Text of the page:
The examples in this thesis could be done in the (f,x) domain, using about the same theory, but somewhat faster. Aside from simply being cavalier about computational cost, there are some arguments in favor of the time domain. In particular, Abma 1995 argues that time domain filters are more resistant to noise. Abma develops the point that filters calculated in the domain are effectively long in the time domain, because there is a separate filter for each frequency. The extra degrees of freedom make the frequency domain filters more likely to predict the noise. This leads to interpolation of ostensibly incoherent noise.
As noise makes data harder to predict, and thus interpolate, so does irregular acquisition. In the marine case, motivation to interpolate comes largely from the multiple suppression problem. In the land case, the expense and difficulty of data acquisition provides a more general motivation. However, the land problem is also harder. While marine geometry tends to be very regular, land data often has jagged, discontinuous arrangements of shots and receivers, where the survey is forced to work around and over surface features. Land data also tends to be much noisier than marine data. Slow variations in geometry and relative lack of noise mean that a given trace or shot gather in a marine survey is similar to (and thus predictable from) its neighboring shot gathers. Land data is less predictable, so it is harder to interpolate.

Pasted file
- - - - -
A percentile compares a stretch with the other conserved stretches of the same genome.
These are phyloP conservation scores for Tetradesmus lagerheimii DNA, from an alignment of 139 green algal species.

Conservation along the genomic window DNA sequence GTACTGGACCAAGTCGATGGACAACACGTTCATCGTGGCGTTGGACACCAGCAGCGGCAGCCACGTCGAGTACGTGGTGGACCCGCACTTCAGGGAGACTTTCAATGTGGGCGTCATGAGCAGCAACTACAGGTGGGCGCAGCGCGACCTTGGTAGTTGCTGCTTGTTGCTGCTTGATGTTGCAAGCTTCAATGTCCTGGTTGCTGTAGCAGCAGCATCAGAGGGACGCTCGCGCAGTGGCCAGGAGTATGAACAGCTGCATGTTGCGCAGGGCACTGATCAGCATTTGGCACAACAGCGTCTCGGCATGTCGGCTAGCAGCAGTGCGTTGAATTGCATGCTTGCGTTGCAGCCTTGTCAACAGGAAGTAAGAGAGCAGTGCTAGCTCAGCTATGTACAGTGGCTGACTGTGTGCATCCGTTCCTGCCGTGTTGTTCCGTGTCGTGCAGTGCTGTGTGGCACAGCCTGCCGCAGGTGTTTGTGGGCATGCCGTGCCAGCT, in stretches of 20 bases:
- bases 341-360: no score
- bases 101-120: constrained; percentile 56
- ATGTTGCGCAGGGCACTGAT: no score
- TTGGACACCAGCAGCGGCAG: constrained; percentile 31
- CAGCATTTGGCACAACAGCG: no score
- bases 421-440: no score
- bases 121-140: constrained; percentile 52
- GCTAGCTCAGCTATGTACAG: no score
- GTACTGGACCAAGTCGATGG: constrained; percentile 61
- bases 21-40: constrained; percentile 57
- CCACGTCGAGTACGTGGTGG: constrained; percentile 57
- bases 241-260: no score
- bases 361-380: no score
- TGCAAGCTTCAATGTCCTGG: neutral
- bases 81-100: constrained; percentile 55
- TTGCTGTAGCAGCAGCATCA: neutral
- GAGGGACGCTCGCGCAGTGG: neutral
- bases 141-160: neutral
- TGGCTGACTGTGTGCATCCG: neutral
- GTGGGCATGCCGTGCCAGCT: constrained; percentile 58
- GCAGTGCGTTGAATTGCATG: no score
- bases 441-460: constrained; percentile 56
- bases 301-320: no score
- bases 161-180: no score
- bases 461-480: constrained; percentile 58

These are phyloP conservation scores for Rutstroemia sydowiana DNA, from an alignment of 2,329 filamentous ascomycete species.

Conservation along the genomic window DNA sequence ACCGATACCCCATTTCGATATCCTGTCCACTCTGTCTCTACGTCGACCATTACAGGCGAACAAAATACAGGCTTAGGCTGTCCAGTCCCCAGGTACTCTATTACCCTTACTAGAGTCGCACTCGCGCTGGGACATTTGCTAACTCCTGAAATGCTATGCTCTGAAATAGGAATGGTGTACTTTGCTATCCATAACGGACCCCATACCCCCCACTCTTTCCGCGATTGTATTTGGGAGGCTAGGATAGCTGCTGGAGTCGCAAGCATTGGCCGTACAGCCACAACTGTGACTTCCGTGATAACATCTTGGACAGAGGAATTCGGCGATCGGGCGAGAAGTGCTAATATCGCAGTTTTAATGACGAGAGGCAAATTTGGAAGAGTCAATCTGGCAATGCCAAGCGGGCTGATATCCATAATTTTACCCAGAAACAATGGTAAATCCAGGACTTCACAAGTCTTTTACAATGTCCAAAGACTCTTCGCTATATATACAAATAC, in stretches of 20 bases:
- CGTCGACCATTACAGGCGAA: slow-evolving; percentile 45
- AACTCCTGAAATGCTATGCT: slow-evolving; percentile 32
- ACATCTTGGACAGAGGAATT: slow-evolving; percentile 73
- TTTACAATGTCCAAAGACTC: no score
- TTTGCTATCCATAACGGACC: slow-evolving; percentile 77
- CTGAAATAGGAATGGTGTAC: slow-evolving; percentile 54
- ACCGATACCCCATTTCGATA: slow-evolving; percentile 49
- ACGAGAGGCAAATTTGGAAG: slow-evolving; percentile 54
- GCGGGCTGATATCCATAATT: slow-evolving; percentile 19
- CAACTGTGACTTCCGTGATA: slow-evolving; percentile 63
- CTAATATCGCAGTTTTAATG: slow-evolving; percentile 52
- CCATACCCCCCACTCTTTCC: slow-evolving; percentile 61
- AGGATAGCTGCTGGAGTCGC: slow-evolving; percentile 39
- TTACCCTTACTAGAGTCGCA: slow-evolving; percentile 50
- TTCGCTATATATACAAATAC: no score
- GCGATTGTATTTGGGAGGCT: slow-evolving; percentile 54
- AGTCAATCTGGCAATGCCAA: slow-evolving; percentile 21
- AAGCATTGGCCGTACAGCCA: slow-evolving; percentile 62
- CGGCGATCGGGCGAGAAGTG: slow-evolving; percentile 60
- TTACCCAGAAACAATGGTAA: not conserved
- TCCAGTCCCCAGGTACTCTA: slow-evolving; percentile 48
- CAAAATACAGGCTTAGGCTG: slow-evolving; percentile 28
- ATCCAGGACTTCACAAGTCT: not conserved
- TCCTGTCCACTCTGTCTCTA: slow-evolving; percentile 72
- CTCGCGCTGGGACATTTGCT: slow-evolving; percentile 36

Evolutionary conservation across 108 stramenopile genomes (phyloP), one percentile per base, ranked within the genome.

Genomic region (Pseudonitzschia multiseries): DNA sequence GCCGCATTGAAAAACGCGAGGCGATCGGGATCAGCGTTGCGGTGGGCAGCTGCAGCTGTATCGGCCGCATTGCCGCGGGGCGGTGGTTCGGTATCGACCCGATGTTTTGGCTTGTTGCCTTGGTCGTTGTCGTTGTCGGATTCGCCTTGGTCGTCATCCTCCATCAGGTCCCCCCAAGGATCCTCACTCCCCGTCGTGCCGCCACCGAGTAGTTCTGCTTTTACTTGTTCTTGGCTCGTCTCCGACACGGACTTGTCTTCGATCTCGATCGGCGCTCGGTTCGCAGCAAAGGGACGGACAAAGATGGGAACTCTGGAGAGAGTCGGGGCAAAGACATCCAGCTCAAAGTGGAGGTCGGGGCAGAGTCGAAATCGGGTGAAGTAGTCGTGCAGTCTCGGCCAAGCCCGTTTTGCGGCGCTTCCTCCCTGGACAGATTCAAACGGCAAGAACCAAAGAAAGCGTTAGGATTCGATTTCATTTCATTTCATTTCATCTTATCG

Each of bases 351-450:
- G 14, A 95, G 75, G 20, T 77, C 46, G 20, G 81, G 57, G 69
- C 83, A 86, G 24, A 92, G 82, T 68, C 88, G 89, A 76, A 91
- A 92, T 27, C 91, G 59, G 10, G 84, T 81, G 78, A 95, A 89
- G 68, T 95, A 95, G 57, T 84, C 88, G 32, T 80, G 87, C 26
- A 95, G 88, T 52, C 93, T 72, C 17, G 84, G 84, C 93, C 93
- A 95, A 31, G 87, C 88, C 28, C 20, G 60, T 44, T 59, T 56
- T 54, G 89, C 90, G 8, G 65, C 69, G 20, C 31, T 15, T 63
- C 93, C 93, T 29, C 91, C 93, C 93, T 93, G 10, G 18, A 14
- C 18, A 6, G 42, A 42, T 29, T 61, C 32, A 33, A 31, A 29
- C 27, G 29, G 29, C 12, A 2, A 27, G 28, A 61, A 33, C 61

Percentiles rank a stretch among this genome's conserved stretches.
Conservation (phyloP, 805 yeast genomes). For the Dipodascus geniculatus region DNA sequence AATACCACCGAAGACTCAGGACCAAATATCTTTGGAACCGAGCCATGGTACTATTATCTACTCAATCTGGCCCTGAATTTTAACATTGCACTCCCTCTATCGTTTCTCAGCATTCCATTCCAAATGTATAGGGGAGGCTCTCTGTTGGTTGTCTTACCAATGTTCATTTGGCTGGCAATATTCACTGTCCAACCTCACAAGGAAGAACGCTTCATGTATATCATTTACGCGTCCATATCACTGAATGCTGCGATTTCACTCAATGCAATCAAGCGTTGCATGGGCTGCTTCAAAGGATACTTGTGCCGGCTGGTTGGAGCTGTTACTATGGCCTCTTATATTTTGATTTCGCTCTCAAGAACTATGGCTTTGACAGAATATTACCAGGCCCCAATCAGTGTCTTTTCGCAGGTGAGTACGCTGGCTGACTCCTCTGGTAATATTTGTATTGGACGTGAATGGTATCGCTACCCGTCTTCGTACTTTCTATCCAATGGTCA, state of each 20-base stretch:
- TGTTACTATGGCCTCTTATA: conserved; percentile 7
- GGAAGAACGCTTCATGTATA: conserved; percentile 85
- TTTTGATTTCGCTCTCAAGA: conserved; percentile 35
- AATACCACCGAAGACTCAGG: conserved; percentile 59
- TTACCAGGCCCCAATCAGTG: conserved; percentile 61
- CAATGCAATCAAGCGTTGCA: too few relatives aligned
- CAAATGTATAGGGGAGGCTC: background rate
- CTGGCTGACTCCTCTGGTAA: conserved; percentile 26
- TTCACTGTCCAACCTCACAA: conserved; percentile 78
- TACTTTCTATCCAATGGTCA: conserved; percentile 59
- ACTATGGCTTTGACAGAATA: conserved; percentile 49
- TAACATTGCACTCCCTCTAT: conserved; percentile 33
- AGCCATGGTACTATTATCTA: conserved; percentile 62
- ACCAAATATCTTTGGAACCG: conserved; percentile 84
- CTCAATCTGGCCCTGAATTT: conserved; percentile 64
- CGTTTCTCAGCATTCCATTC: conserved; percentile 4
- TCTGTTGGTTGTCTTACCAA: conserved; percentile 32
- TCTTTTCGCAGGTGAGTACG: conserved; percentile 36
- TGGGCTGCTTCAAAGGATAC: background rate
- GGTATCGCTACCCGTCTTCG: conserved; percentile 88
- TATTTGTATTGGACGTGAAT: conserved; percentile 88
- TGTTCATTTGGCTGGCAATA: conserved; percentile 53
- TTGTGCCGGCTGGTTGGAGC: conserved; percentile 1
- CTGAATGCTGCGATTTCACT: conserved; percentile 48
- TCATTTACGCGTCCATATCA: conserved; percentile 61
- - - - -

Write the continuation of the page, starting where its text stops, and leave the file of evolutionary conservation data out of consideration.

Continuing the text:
In Chapter 4, I discuss the effects of noise and erratic geometry on the interpolation method. I show some land data interpolation results, and compare (f,x) and (t,x) interpolation results on noisy data.